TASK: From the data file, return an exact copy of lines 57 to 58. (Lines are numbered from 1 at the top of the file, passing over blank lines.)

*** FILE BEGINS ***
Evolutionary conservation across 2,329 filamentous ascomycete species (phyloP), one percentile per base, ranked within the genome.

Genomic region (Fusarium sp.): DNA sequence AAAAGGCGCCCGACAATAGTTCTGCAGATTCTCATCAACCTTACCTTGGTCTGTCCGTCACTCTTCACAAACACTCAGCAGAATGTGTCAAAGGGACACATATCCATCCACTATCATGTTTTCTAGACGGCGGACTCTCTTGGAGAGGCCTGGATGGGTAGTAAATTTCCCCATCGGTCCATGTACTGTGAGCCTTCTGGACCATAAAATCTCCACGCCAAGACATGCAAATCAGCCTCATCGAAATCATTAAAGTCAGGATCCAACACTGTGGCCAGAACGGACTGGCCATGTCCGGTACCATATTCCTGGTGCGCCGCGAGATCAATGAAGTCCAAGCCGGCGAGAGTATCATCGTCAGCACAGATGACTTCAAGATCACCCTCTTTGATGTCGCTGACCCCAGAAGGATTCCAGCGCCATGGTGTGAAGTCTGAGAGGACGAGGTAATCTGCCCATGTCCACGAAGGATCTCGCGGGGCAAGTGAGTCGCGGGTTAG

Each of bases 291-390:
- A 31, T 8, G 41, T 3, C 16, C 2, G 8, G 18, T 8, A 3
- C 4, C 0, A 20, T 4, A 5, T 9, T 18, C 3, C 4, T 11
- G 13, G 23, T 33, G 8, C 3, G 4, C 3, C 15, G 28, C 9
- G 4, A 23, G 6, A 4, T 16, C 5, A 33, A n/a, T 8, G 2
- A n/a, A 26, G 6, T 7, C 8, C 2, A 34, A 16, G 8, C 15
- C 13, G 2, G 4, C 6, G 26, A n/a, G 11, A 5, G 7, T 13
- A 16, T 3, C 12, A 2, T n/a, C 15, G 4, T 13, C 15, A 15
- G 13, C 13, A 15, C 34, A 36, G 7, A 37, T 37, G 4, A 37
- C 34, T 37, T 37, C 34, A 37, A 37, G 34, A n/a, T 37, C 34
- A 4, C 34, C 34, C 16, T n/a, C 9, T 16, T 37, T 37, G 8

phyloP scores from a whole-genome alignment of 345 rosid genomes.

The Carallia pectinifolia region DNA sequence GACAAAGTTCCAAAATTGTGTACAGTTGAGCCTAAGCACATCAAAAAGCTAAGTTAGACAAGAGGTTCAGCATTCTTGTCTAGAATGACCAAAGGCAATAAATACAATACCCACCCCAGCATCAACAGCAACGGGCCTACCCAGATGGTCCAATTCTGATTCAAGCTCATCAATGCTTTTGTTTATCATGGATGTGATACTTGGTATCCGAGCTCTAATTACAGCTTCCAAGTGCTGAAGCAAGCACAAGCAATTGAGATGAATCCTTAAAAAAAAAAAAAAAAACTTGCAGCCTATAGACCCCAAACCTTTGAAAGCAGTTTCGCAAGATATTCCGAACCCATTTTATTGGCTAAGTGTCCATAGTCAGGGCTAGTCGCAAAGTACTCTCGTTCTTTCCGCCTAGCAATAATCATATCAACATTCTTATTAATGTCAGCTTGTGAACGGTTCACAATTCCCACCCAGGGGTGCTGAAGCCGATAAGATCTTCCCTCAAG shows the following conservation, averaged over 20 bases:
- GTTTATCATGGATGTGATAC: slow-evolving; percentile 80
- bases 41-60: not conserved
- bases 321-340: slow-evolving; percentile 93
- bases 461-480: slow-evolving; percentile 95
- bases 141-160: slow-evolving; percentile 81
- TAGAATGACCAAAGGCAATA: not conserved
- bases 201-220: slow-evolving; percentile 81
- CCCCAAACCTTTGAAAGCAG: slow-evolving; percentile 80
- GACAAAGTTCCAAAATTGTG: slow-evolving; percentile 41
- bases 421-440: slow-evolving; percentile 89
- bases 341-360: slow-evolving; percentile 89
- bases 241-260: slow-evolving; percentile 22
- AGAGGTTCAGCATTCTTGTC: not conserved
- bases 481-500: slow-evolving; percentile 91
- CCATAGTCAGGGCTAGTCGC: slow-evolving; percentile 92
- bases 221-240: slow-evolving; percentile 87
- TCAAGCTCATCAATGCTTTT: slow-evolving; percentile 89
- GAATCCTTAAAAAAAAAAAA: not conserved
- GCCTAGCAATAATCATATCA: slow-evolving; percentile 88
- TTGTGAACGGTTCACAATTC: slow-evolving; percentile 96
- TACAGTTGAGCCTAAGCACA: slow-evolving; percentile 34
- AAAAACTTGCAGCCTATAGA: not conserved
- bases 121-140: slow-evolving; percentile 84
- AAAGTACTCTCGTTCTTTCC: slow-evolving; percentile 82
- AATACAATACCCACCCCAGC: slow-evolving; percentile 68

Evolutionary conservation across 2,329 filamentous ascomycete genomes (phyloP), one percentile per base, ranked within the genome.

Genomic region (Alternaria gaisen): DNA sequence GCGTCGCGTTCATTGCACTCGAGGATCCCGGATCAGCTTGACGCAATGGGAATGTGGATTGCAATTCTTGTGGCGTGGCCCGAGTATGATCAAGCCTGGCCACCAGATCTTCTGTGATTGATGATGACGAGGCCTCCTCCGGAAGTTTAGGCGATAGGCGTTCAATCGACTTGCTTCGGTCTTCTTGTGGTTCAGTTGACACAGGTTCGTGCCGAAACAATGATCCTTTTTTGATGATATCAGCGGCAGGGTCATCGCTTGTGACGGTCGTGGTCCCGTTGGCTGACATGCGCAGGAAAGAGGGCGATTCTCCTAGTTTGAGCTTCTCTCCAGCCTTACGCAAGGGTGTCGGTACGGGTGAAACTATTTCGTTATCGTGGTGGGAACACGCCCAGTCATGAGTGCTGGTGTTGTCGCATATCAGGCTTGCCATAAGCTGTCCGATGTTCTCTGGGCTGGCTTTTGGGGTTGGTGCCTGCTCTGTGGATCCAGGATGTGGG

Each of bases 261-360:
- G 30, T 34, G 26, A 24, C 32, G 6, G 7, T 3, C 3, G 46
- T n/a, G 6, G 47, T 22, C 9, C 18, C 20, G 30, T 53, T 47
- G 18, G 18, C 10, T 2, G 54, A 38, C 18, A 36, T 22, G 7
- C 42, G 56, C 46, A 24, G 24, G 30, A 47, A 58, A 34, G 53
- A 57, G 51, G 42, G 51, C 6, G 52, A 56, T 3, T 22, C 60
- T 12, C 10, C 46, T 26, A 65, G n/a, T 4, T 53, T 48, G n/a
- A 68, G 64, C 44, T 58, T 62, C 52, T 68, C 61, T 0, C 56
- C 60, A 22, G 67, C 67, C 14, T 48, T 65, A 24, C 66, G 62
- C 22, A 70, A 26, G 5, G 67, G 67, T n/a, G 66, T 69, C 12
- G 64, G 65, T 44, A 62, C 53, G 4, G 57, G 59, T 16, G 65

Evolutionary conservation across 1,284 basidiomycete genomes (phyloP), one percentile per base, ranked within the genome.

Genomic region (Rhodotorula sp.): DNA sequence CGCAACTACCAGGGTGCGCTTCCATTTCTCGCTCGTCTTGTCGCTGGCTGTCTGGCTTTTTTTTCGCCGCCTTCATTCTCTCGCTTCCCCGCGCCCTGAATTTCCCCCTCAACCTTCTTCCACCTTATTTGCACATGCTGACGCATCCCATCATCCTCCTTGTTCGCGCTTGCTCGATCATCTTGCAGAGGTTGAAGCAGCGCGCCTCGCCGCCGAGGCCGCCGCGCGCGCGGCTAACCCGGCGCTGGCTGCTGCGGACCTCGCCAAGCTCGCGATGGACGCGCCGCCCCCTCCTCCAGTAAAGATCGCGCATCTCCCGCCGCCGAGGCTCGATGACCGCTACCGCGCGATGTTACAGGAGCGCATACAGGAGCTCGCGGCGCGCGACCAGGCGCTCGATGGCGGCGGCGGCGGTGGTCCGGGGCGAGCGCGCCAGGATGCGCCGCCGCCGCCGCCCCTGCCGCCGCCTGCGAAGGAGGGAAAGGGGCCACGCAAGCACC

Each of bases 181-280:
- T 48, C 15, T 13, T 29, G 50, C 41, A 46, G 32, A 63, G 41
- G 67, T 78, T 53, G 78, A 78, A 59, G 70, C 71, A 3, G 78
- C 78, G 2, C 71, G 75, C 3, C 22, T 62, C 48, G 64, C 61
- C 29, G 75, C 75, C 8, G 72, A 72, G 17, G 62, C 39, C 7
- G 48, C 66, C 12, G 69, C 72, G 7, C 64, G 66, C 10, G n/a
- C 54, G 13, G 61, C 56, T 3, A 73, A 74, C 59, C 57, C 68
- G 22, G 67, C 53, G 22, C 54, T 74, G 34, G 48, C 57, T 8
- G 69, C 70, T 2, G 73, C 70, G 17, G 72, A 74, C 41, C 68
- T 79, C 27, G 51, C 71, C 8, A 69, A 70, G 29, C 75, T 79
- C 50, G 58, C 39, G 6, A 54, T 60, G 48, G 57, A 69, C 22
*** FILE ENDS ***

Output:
- T 48, C 15, T 13, T 29, G 50, C 41, A 46, G 32, A 63, G 41
- G 67, T 78, T 53, G 78, A 78, A 59, G 70, C 71, A 3, G 78